WAYS FOOD POWDER COLORS CAN BE UTILIZED
FIRST THINGS FIRST
What are food powder colors?
Food colors play a huge role in how we choose what we eat. It is often the very first thing we notice when looking at the appearance of a food product. Since children we are very quick to assume that a certain color will denote the flavor. For example the color red may be used to indicate the flavor of a cherry or strawberry. It is easier for the consumer to be led by the color that is displayed.
Colors in their raw form are usually in a powder consistency, usually referred to as lakes and dyes.
Wait, huh? Lakes and dyes? What are these?
If you are like me when I first entered the world of food color, I was unsure of what these two terms meant.
Lakes refer to colors that are fat dispersible. Dyes refer to water soluble colors.
In the food world we have 2 main color categories, artificial and natural colors. For centuries natural colors have been used to enrich the appearance of many things other than just food. So why even play with the idea of using artificial colors, when we have natural colors available?
One of the largest reasons is cost. Going green, means paying more green. This is why large manufacturers opt for artificial colors. Instead of going full natural. However shelf life also plays a key role in the deciding factor.
Natural colors have a much shorter shelf life than artificial colors. Have you ever used natural colorants, and left them out under artificial or natural lighting just to find out the color is already fading? This is completely normal! To help maximize pigmentation we suggest keeping natural colorants in a cool, dark place.
HOW TO USE POWDER COLORS
Finding powder colors is not as easy as going to your local grocery store or even craft store. Usually these types of food colors can be found online, through specialty stores.
Because there is no liquid or other ingredients diluting the color, you will experience the strongest form of food color.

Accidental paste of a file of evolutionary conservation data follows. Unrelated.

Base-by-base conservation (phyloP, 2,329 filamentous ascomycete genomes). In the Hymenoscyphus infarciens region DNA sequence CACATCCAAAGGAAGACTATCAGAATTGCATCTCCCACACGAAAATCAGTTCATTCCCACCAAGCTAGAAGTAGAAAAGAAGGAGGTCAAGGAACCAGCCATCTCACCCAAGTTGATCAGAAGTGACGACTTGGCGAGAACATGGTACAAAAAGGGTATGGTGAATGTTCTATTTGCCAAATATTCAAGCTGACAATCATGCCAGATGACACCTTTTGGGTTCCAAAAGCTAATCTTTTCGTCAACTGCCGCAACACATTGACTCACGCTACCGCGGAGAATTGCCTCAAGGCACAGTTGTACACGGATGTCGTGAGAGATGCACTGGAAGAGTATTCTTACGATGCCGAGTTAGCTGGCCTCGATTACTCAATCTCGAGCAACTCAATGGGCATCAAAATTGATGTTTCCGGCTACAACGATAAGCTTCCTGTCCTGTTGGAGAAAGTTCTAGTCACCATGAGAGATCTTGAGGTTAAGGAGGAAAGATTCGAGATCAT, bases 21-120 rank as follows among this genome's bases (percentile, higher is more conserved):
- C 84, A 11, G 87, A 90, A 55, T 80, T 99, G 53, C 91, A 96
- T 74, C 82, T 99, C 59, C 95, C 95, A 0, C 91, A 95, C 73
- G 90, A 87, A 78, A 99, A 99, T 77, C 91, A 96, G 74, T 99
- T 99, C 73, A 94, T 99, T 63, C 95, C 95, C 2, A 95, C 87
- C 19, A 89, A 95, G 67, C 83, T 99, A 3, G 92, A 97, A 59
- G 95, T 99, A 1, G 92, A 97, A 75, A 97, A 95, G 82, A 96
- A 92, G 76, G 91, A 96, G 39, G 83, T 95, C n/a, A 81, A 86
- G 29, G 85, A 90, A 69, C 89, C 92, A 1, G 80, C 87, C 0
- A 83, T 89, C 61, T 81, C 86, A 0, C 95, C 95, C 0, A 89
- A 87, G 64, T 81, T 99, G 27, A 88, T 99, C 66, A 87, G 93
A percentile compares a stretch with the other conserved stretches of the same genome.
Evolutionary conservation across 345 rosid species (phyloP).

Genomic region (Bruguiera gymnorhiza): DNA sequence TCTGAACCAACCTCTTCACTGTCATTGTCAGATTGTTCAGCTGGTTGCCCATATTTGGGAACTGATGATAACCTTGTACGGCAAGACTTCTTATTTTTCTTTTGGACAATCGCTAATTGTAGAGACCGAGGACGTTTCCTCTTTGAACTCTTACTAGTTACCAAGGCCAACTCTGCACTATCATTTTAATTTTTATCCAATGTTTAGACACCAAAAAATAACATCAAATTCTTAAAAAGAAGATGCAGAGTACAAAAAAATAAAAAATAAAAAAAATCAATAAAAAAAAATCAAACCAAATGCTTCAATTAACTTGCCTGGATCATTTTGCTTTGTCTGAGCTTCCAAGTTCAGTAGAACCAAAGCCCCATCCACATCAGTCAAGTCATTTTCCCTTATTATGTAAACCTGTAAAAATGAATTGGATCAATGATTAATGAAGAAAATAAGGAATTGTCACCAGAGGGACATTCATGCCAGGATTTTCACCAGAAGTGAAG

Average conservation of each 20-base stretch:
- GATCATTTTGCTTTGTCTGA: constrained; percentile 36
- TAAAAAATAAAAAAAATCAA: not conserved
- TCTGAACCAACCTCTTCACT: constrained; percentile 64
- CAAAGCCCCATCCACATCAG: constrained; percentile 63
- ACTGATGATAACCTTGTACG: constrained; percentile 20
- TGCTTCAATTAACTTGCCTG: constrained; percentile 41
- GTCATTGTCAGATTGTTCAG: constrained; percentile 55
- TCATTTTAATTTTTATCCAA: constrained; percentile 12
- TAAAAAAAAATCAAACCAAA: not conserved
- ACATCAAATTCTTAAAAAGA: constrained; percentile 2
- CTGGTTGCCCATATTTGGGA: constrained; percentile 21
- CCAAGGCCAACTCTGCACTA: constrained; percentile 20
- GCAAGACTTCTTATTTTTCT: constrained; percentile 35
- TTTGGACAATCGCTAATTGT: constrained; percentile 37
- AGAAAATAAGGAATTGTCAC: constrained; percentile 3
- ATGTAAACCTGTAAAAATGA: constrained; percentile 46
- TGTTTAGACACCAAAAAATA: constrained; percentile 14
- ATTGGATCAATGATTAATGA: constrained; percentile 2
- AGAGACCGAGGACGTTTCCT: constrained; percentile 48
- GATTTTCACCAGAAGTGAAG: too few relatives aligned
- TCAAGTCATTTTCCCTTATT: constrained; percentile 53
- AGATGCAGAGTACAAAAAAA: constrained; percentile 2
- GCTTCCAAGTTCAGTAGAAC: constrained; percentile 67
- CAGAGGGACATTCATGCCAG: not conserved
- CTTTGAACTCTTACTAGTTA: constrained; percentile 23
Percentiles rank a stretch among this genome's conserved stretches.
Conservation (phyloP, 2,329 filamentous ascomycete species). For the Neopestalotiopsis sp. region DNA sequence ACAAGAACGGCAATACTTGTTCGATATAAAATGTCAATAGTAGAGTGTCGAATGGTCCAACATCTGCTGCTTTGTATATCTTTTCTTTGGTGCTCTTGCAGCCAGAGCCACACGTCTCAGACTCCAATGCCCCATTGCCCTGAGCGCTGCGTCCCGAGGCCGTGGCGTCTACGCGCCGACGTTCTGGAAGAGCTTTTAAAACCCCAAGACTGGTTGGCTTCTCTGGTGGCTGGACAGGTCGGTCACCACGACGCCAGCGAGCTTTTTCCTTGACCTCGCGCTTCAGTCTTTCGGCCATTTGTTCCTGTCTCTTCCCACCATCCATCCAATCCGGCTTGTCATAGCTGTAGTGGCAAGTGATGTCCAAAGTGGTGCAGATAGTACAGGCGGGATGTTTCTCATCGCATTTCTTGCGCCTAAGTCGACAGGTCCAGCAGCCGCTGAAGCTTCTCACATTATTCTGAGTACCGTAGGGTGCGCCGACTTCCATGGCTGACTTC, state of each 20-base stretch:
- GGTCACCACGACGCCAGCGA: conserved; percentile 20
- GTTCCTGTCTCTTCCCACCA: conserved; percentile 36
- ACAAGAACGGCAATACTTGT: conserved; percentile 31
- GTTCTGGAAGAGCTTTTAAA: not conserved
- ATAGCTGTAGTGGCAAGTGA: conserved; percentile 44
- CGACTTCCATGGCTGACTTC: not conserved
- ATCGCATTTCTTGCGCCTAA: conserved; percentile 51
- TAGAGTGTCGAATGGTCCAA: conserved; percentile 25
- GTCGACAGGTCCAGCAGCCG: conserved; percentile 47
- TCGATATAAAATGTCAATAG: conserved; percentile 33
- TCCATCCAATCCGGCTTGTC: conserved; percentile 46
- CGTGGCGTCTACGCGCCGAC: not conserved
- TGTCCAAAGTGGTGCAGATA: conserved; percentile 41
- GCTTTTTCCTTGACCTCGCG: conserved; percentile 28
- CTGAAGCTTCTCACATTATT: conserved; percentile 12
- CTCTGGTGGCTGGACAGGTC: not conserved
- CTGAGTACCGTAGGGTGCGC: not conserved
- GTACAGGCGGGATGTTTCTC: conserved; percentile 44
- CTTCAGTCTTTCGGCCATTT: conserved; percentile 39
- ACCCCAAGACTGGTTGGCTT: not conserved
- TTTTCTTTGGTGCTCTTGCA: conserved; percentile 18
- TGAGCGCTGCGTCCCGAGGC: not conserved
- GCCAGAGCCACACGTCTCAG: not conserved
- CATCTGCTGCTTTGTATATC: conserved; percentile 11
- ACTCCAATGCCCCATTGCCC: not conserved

Both powders can be used by mixing in with other ingredients, or simply using a brush to dust on the color.
There is no liquid or other ingredients in food powder colors, resulting in the highest possible pigmentation.
POWDER COLOR APPLICATIONS:
Dis・pers・i・ble: Adjective. To spread or distribute widely.
The name explains it all. Fat dispersible powders are normally used in any fat based application. What does that mean?
Things containing higher fat content, may not mix well with water soluble colors that require a water based liquid.
Butter, shortening, cocoa butter, chocolate, etc. are the perfect carriers for these colors.
Fat dispersible powders are matte and opaque in appearance and can be used to:
- Color: chocolate, butter cream, cocoa butter, butter, etc
- Dust: Color dust chocolate, cookies, cakes, fondant, modeling chocolate, etc.
- Paint: Mix with a fat liquid like cocoa butter to paint on fondant, modeling chocolate, and chocolate moulds.
* Side note: we do recommend starting slow, colors develop over time!
* Side, side note: mix powder colors with a liquid in your recipe for a smooth color application.
Sol・u・ble: Adjective. Able to be dissolved, especially in water.
Water Soluble powders – the true ninja of color. At least in our book it is! When you least expect it, BOOM! Color explosion everywhere.
This is the highest form of color potency available. You only need a speck of color to start building the desired shade (remember to start small).
These colors develop overtime and can become immensely stronger and more vibrant.
Water soluble will NOT work for coloring fat based items like chocolate and cocoa butter.
These are great for macarons, fondant, royal icing, sugar, gummy candies, etc.
Water soluble powders are not as opaque and are not matte like fat dispersible powders. The color appears when they are dissolved and absorbed in a liquid solution.
WATER SOLUBLE EXAMPLES
- Sugar- Mix powder color with dry sugar and activate when mixing ingredients together.
- Isomalt- Mix powder color with small amount of water, then add to isomalt.
- Macaron batter- Mix your egg whites first and then add the color in the beginning stages to allow color to aerate.
- Frosting- Hydrate small amount of powder color in flavoring, then add to recipe and mix together.
- Icings- Same process as frostings.
- Glazes- Hydrate color with water used in recipe at beginning stages, or add color after a large batch of glazehas been made and activate color with a few drops of water before adding to glaze.
- Cake- Mix powder color with wet ingredients, then continue with cake recipe instructions.
- Dough- Add a sprinkle of color when mixing water and yeast in the beginning stages, allows color to open up.
FAT DISPERSIBLE EXAMPLES
- Dusting- Using a brush of your choice you can dry dust chocolate, modeling chocolate, and fondant pieces.
- Paint- Mix with a liposoluble solution to make your own oil painting colors (most commonly mixed with cocoa butter).
- Mix- Mix powders with items such as butter, oil, shortening and white chocolate.
When you mix oil based powder color with water?
WHAT ABOUT THE OTHER WAY AROUND?
Can you use water based colors in fat based products?
Both of these are the color green!
Fat dispersible powder
Water soluble powder